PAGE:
I’m a Seventh Day Agnostic and, as such, I don’t give a shit about what you believe, only what you do about it.
The Quakers have a nicer way of expressing it. For example, one of their meetings explains it this way: “Friends are people of strong religious views, but they are quite clear that these views must be tested by the way in which they are expressed in action… Friends are encouraged to seek for truth in all the opportunities that life presents to them. They are further encouraged to seek new light from whatever source it may arise. Their questing and open attitude to life has certainly contributed to the tolerance with which Friends try to approach people and problems of faith and conduct.”
I went to a Quaker high school and attended meetings every Thursday for six years. Only once can I recall a confrontation on theological matters, and that was quickly eased by a “weighty” Quaker elder who explained that a meeting was not the place for such debates.
Later, I was introduced to existentialism – the notion, it has been said, that “faith don’t pay the cable” and the view that “even a condemned man has a choice of how to approach the gallows.” I came to realize that the Quakers had beat Jean Paul Sartre by several centuries in the realization that it is what one does and not what one believes that makes the real difference in life.
So I was somewhat prepared for what I found as a journalist and community activist in 1960s DC: religious leaders who translated their varied beliefs into common action and left faith in the back pew.
I was, for example, pushed into starting a community newspaper in an ethnically mixed neighborhood east of the Capitol by a minister trained by Saul Alinsky. He even obtained a grant from a local Lutheran Church to get me going. Neither the minister nor the church questioned my lack of religious faith because it was clear we shared values and goals.
By the time the 1960s were over, I had worked with about a dozen preachers, some of whom would seem strikingly odd today. None of these ministers ever questioned my faith or lectured me on theirs. They ranged from the head of the Revolutionary Church of What’s Happening Now to Catholic priests. I once stuffed $20 bucks into the pocket of a handcuffed Presbyterian minister arrested in a protest so he could use it for bail. And there was a black minister who was also a cab driver and wore his waist change maker while preaching. Meanwhile, in the larger capital, we had two Catholic priests in Congress, one as Assistant Secretary of Housing, and one elected to the DC school board.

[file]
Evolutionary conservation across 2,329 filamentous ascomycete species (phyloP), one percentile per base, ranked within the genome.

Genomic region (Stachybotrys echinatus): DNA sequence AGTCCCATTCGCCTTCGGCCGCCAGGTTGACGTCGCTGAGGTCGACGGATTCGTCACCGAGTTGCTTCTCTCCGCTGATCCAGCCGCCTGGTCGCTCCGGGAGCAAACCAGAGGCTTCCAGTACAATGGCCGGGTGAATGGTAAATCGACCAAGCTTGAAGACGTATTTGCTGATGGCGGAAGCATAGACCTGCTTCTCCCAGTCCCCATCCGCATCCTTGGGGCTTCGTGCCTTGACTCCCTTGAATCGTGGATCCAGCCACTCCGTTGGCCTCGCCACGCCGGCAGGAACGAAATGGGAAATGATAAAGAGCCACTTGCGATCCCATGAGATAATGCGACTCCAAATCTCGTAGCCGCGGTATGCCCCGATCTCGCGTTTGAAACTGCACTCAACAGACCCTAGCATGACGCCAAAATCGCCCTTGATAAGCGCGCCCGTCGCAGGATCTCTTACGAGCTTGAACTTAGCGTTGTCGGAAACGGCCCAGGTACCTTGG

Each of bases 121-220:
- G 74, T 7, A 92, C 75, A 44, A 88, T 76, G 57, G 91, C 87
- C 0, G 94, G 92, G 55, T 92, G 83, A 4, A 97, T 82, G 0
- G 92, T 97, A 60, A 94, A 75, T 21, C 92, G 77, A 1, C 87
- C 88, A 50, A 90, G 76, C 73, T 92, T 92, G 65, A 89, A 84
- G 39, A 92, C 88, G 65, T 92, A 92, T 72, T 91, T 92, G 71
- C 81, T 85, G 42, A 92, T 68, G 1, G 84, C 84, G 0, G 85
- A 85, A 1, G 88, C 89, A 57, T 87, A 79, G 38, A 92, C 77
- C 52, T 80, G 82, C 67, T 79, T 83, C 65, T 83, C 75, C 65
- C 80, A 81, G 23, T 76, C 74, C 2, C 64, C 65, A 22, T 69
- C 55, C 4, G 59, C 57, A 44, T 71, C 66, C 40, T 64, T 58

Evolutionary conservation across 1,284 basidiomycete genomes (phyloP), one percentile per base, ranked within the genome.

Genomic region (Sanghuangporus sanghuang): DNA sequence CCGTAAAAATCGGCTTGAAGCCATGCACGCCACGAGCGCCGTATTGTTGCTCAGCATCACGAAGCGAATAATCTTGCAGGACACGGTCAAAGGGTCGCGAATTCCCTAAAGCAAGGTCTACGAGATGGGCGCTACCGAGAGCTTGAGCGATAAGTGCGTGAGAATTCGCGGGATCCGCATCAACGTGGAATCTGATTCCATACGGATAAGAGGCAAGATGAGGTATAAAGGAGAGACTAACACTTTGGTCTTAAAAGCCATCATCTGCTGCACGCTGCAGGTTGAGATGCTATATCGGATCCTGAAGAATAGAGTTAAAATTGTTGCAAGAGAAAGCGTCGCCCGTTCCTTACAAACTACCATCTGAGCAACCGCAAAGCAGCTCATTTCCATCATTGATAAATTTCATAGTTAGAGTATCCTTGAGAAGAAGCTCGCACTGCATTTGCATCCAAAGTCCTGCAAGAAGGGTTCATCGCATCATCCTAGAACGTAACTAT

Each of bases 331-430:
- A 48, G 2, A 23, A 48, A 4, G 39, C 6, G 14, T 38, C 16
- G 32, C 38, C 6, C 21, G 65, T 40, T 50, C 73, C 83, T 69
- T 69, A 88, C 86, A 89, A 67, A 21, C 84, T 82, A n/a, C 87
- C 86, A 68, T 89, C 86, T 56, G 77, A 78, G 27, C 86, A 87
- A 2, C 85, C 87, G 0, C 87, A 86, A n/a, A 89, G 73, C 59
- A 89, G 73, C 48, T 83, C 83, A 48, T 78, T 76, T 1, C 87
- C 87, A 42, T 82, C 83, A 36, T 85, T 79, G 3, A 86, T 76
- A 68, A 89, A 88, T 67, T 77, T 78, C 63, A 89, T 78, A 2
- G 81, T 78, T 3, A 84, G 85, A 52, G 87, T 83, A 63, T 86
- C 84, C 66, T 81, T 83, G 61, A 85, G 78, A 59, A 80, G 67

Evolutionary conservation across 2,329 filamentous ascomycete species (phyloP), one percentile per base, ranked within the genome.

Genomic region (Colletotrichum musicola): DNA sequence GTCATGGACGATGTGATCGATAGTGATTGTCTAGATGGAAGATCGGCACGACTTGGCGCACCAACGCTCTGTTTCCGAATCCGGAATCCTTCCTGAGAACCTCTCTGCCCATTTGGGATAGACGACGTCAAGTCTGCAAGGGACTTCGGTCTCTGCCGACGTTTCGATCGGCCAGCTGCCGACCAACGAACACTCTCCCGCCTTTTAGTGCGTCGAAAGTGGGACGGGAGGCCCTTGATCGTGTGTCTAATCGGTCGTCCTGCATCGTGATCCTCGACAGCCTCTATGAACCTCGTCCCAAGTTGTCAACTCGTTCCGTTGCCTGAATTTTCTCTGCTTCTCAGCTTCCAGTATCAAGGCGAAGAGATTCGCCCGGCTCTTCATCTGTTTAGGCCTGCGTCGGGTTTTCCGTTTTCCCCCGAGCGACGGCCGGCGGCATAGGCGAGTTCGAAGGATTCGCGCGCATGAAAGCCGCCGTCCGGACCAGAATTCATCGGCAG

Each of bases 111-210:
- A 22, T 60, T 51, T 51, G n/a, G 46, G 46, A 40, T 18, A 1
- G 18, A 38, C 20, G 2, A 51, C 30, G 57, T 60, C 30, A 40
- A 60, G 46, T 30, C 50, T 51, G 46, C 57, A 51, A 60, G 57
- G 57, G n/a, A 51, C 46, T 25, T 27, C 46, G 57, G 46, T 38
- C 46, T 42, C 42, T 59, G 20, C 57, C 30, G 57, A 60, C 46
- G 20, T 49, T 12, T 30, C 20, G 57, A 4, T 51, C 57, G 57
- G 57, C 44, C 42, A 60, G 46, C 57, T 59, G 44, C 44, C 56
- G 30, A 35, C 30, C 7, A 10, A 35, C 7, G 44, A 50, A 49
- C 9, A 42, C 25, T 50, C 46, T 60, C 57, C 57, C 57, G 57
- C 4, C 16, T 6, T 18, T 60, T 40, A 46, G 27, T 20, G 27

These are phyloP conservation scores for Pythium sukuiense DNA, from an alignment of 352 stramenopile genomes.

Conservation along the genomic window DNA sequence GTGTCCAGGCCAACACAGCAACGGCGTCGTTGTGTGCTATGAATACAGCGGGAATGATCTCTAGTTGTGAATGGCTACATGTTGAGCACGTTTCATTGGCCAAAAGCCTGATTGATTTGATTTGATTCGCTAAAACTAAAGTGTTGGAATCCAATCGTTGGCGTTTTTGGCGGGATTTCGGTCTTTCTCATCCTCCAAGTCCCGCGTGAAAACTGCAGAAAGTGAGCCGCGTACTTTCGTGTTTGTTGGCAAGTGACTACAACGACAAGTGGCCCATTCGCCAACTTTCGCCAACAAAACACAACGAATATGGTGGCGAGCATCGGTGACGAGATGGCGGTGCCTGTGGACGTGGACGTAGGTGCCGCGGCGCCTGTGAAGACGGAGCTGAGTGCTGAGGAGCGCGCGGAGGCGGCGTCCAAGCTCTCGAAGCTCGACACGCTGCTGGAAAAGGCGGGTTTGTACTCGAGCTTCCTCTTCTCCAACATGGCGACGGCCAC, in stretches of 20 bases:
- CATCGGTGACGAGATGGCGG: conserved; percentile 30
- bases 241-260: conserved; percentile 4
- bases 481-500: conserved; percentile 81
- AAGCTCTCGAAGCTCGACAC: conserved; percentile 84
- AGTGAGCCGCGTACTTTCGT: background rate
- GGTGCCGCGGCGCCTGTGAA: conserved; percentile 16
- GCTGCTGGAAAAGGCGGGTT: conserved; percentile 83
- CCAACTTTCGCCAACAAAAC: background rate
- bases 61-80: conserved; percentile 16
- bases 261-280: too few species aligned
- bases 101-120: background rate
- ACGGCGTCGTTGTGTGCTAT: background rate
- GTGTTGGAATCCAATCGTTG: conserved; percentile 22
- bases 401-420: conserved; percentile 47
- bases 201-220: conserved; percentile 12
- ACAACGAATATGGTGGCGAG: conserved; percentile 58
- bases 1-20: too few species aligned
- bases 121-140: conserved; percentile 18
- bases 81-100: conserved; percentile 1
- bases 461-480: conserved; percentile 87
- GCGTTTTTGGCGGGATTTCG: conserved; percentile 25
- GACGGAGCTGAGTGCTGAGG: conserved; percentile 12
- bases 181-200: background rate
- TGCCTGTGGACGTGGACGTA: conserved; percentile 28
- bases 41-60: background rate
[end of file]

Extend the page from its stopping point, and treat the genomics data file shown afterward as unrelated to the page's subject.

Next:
Among the assets of some of these preachers were basement meeting rooms in their churches. During the scores of times I found myself in such rooms, we pressed anti-war protests, started the DC Statehood Party, began a bi-racial pre-school, and upped the ultimately successful battle against freeways in DC. And no one made you recite a creed before the meetings began.
When I try to figure out why this seems a bit strange today, a number of things come to mind. One has been the huge influence of evangelical churches on our definition of religion, especially in the media. Until Pope Francis came along, think how rarely we’ve heard about non-evangelical activism in recent years. In more than a few ways, conventional Christians had let evangelicals define religion.
The other factor is what might be called the non-profit moat. As sources of funding for non-profits have become more complex and difficult, the caution of those seeking the funds has greatly increased. This has affected secular non-profits as well, but there is no doubt that churches are much more cautious than they were a few decades ago.
But there are a couple of other factors as well. One is that interest in religion is declining in America as demonstrated in recent Pew survey.
And this is particularly true among the young.
Thus if religion doesn’t find new ways to reach out to other Americans, it may be in serious trouble.
Then there is the growth of what in Latin America is called a culture of impunity. As I have described it:
In a culture of impunity, rules serve the internal logic of the system rather than whatever values typically guide a country, such as those of its constitution, church or tradition. The culture of impunity encourages coups and cruelty, and at best practices only titular democracy. A culture of impunity varies from ordinary political corruption in that the latter represents deviance from the culture while the former becomes the culture. Such a culture does not announce itself.
In a culture of impunity, what replaces constitution, precedent, values, tradition, fairness, consensus, debate and all that sort of arcane stuff? Mainly greed. We find ourselves without heroism, without debate over right and wrong, with little but an endless narcissistic struggle by the powerful to get more money, more power, and more press than the next person. In the chase, anything goes and the only standard is whether you win, lose, or get caught.
One of the aspects of such a culture is that the media becomes far more interested in the exercise of power rather than the values behind it. The greedsters win because of their power rather than because of logic or virtue.
Churches are among the few places where an alternative culture can still be built. But they must move beyond the safety of declared theological virtue and faith and share their physical, moral and mental space with those of similar values and goals. They did this so well during the civil rights and anti-war movement and they can do it again. And a lot of it begins in the church basement.